The article by May Bulman shows how job applicants with a disability are being discriminated against in the U.K., Bulman writes that research shows that people with disability have to apply for 60% more jobs than applicants without a disability.  Bulman wrote about a woman Lauren Pitt, 24, who has a vision disability and struggled to obtain employment. She was a university graduate with high marks. She didn’t expect finding a job would be as difficulty. It took her nine months to gain work. This was after she applied for 250 positions which led to only a few interviews.

This is similar to my situation.

When I graduated from uni I applied for multitudes of jobs over the course of a few years. From the many job applications I only had two call-backs for an interview. I sought professional help in writing my applications. I believed I had the essential requirements for the job. When I applied for countless positions without receiving a response, I was extremely despondent. I felt like an utter failure.

I had yet to discover that many people with disability have the same experience.

A Journalist Ashitha Nagesh writes of another case in the U.K., where university graduate Daryl Jones applied for 400 job vacancies receiving no response. When he took out all references of his disability off his CV, he was soon contacted to attended job interviews.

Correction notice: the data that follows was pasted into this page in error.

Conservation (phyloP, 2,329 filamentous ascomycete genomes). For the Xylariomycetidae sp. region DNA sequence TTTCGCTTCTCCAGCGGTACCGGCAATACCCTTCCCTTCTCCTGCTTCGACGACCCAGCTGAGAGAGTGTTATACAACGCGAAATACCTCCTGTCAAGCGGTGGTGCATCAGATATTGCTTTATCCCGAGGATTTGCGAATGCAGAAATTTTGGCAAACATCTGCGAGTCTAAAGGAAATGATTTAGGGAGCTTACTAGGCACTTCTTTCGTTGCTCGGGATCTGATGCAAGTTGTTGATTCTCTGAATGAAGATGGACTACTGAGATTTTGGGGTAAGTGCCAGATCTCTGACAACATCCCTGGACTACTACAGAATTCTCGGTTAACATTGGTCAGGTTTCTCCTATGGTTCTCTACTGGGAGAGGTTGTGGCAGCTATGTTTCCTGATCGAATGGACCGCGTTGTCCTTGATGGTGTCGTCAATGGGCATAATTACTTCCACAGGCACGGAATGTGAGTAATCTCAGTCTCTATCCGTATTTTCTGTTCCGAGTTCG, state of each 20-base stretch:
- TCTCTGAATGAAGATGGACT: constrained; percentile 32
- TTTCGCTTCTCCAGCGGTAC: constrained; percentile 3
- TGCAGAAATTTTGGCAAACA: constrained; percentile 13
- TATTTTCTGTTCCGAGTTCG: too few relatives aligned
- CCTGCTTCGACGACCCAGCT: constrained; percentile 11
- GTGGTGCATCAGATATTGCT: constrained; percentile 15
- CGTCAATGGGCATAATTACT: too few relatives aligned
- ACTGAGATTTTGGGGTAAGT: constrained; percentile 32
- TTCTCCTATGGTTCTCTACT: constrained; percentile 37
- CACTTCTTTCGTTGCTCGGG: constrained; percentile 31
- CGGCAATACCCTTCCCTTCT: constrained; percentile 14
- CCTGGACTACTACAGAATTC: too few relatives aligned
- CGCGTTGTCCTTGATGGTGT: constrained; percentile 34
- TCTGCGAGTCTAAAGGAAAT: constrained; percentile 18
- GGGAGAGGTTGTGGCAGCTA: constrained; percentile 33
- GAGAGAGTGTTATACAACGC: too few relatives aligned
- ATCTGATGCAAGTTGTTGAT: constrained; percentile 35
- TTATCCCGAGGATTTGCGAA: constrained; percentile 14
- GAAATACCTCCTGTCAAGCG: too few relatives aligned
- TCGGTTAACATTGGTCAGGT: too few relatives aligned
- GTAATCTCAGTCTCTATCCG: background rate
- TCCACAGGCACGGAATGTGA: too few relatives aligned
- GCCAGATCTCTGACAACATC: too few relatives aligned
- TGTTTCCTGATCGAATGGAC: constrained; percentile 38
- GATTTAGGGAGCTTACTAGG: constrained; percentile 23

Mathew Townsend, a man from Brisbane with a hearing disability, who struggles to find work. He is equipped with two university degrees. He has completed an internship with Telstra and has presented papers at three conferences. One would assume from his credentials he would be an excellent employee. However he cannot obtain employment after applying for many positions.

Read the article here

Disabled people have to apply for 60% more jobs than non-disabled people before finding one

Disabled people need to apply for 60 per cent more jobs than non-disabled jobseekers before they find work, new research shows. An Opinium survey of 2,000 disabled people also found that more than half (51 per cent) of applications from disabled people result in an interview, compared with 69 per cent for non-disabled applicants.

Research shows the cases above aren’t isolated.

Researchers at the National Bureau of Economic Research  USA wanted to determine how people’s disability affects their chances of being considered for employment. The researchers submitted 6,016 false applications to positions at accounting firms. One third of the applicants mentioned having Asperger’s Syndrome, another third disclosed a spinal cord injury in their applications.  The remaining third of applicants did not disclose any disability. The results showed applicants without disabilities were 26% more likely to get an expression of interest from an employer than the applicants who disclosed a disability.